Office Noise And How To Deal With It

Wed, Mar 08, 2017 @ 06:50 AM / by ATR International

noise.jpgThe phone rings and you grit your teeth because you know that for the next 5 or 10 minutes, or however long the call lasts, you will be listening to every word the loud talker in the next cubicle says.

Or…

You open up the spreadsheet you need to work on and settle in to making corrections when the sound of your super cheerful, and super annoying, coworker whistling comes over your cubicle wall. Grrrr.

Call it office noise pollution. It’s the number one complaint people make about their coworkers. We make too much noise at work and we are driving each other crazy!

So how do you avoid it? How can you be sure you’re not noisy and annoying? And what do you do if you have a noisy coworker making your work life miserable? Well, here’s our suggestions.

Don’t be that person

  1. Talking too loudly on the phone. One of the most common complaints is having to listen to other’s phone calls. People tend to complain the most about overhearing personal calls but any call can be a distraction. Remember that there are others near you. Don't be lulled into a false sense of privacy by cubicle walls that don’t provide anything approaching privacy. Whether you’re talking to your roommate or the guy from accounting, be aware of the volume of your voice and remember that voices carry. If it’s going to be a lengthy call, make it from a conference room or any other more private place where you won’t be overheard. And stop making loud personal calls. Just stop!
  2. Talking at your cubicle. It’s not just phone conversations that are annoying. When people stop at your cubicle to chat, others can hear. It doesn’t make it any less distracting that it is work related. When a third coworker joins the conversation there is suddenly the equivalent of a meeting taking place in the middle of everyone’s desks. Be aware of this and keep conversations at your desk short and quiet and, again. move it to a conference room or other more private place if it’s going to be a longer discussion or involves multiple people.
  3. Personal noise. Gum chewing, whistling, eating loudly, cracking your knuckles, humming, tapping your pencil, etc., etc., etc. There are so many ways to make noise without speaking it’s kind of amazing. Things that you think of as pleasant can be annoying to others and things that you don’t even notice can be annoying. Pay attention to what you do and how it might be affecting others. Do your best to avoid these types of behaviors. It may not seem fair or make sense to you, but in a shared workspace it’s not about you think individually it’s about getting along collectively.
  4. Sickness noise. Sick people at work is a problem for many reasons and noise is just another good reason to stay home. The noise from a hacking cough or constant sneezing is mentioned often as a big distraction in surveys. Please, if you are sick, stay home.

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How to deal with noisy coworkers

  1. Drown out the noise. Listening to music has become a staple of the open space workplace, and headphones and earbuds a necessary accessory. What would once have been considered unacceptable is now encouraged, because it works. Whether you invest in noise cancelling headphones or simply listen to music, it can really help to minimize, and sometimes totally cover the noises going on around you, leaving you free to concentrate on your work. Try it, it just might work.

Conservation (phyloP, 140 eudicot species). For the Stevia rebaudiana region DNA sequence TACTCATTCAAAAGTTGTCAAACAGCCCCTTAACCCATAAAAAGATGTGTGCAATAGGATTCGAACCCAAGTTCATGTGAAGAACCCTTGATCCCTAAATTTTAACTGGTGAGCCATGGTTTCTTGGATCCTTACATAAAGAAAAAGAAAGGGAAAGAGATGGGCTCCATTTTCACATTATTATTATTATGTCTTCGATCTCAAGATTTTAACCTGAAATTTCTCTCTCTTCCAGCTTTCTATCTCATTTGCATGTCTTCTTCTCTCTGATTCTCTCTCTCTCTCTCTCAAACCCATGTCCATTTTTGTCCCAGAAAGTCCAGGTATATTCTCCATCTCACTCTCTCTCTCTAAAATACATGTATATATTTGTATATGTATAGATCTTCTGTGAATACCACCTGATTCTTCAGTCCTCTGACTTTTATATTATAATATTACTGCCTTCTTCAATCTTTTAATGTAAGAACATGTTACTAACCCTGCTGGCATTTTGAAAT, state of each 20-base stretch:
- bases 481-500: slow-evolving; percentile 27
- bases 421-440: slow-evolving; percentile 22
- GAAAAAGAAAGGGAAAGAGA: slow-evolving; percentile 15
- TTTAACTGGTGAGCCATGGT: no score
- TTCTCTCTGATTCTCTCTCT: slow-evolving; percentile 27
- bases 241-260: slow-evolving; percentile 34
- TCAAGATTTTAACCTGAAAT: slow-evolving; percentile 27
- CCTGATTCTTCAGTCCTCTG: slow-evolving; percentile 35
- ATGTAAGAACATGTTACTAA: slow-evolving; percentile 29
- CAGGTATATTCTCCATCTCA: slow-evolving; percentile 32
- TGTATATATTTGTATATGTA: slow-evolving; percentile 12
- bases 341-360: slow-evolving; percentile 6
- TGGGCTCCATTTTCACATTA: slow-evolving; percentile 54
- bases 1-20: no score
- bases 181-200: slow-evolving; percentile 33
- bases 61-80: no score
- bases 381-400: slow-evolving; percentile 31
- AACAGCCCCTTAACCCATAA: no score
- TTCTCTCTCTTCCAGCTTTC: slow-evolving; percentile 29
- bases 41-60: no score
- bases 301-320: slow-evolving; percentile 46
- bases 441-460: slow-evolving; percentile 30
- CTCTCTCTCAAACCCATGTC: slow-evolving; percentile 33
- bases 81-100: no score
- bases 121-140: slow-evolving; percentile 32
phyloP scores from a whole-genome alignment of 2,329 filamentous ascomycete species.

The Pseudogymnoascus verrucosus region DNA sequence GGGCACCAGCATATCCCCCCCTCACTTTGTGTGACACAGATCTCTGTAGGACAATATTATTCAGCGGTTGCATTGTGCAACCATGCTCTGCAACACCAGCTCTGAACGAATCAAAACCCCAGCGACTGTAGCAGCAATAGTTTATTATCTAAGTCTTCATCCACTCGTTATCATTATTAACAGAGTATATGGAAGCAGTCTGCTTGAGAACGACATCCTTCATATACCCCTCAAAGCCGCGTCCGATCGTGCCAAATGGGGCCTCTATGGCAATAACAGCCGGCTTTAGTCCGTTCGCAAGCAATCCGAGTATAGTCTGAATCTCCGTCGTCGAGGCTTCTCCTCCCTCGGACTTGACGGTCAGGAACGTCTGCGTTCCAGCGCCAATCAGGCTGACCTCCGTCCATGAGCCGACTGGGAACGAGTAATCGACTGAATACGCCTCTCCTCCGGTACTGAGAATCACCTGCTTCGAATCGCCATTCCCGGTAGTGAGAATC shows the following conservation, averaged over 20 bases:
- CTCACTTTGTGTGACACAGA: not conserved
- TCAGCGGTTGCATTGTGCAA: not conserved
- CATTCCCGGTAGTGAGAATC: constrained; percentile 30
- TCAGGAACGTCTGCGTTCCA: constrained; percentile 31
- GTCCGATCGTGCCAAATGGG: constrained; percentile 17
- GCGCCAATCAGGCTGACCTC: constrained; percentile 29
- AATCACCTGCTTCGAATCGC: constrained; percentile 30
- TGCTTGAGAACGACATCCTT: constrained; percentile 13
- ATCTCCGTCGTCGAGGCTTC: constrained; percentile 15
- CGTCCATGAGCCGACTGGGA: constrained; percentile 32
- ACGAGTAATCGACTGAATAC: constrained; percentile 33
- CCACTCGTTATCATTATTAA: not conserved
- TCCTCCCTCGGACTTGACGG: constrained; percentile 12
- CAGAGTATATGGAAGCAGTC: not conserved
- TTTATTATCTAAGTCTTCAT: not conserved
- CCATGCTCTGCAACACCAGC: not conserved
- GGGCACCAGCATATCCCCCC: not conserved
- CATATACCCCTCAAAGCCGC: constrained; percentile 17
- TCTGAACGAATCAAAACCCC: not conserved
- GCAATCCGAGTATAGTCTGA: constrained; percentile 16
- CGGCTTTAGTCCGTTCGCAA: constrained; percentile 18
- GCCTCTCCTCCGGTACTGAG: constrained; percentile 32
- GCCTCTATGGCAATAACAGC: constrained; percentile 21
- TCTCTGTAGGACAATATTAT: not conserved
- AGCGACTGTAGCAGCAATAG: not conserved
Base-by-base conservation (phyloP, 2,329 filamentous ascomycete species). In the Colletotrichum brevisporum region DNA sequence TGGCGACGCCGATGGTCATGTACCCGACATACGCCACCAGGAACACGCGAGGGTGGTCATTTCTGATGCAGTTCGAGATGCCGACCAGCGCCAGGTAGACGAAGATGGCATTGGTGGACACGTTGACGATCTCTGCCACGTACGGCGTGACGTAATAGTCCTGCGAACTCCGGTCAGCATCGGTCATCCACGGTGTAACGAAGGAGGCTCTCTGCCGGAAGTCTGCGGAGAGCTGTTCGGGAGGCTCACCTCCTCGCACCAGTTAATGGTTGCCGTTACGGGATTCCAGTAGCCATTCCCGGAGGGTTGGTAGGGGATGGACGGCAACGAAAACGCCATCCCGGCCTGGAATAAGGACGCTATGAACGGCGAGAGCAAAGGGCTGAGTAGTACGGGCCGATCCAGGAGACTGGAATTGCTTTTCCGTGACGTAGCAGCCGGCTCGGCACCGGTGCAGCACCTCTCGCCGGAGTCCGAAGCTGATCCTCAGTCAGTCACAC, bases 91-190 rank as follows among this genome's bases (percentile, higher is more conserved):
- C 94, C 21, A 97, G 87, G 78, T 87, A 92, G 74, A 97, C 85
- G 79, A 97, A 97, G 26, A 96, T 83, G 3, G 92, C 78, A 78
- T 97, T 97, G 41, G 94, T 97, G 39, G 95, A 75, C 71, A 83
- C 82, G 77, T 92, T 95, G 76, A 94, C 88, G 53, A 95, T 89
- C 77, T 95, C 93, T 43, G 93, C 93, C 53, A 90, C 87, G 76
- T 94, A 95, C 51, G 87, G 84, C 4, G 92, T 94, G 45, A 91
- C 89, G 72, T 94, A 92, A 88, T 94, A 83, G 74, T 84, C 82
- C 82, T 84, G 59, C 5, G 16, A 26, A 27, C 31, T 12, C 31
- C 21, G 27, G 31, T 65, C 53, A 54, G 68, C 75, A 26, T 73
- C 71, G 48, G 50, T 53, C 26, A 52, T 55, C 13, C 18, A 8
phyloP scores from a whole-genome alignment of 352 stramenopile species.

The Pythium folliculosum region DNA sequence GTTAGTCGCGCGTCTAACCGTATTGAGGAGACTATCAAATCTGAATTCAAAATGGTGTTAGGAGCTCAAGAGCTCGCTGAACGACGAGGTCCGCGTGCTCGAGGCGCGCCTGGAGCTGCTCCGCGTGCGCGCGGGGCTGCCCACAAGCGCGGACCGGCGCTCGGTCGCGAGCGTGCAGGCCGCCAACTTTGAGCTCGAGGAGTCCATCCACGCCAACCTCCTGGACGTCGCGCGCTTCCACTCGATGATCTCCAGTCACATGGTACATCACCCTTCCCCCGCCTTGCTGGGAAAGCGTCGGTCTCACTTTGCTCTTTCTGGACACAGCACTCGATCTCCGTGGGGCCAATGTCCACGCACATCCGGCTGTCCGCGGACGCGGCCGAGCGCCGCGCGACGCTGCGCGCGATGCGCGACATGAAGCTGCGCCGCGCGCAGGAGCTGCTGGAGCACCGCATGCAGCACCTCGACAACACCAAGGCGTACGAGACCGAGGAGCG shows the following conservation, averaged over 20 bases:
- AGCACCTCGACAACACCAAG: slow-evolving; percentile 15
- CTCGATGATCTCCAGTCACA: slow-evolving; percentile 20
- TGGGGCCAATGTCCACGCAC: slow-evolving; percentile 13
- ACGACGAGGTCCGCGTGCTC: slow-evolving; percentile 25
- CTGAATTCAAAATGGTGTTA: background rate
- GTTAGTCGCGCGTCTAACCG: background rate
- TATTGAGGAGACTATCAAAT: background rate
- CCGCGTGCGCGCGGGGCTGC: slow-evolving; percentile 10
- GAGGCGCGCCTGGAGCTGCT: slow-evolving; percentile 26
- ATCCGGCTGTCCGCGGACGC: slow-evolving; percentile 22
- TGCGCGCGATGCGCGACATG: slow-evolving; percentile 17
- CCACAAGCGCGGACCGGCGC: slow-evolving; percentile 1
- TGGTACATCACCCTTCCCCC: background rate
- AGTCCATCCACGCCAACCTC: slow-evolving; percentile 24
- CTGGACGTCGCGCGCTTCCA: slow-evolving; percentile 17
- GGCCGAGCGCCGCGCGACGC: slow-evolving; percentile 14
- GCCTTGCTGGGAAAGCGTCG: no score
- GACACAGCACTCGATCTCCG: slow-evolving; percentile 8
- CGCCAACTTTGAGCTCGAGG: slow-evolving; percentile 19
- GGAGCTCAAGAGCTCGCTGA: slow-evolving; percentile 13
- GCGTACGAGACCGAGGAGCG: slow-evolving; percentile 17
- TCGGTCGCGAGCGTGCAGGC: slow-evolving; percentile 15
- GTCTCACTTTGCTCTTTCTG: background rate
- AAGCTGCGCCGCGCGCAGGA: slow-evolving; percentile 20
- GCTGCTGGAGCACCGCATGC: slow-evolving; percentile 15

2. Go someplace quiet. If the ones making the noise won’t move, then those seeking peace and quiet can do it! It may not seem fair but the point is to avoid the noise and get your work done. If you’ve got a project that requires solitude so you can concentrate, and you don’t want to or can’t listen to music while working, then go to the aforementioned conference room, shut the door and enjoy the peace.
  3. Have office designs that help to minimize or avoid noise. Carpeting, draperies, sound absorbing ceiling panels - all of these can help to muffle and reduce noise. When it comes to cubicle design, some find that lower walls where people can see each other remind them they are not alone and discourage some of the bad behavior. Management should keep all of this in mind as they make decisions about the design and setup of the office. Make sure that conference rooms and/or open offices are available for people to use. It’s worth spending a little extra time and money to have happier, less stressed, and more productive workers.

Sometimes though, you need to be prepared for situations that require intervention. It’s best not to suffer a really bad coworker in silence. It will make you resentful and the problem won’t go away. You can try politely and respectfully speaking to the coworker yourself or ask a manager to intervene. And managers, please, when an employee comes to you with a complaint, take it seriously and be ready to have a conversation with the egregious offender. Don’t let one bad apple spoil things for everyone. Problems like these make people unhappy, less productive, and eventually can contribute to turnover.

Problems like these make people unhappy, less productive, and eventually can contribute to turnover. If we all are more aware of our surroundings and respectful of our coworkers we can make a difference. We can be happier and better able to do our job. We have the power to reduce office noise pollution!

Topics: office, work advice, noise

ATR International

Written by ATR International

Founded in 1988 in response to the burgeoning demand for temporary personnel, ATR International has been providing our clients with IT consultants and enterprise-wide staffing services for over 25 years.

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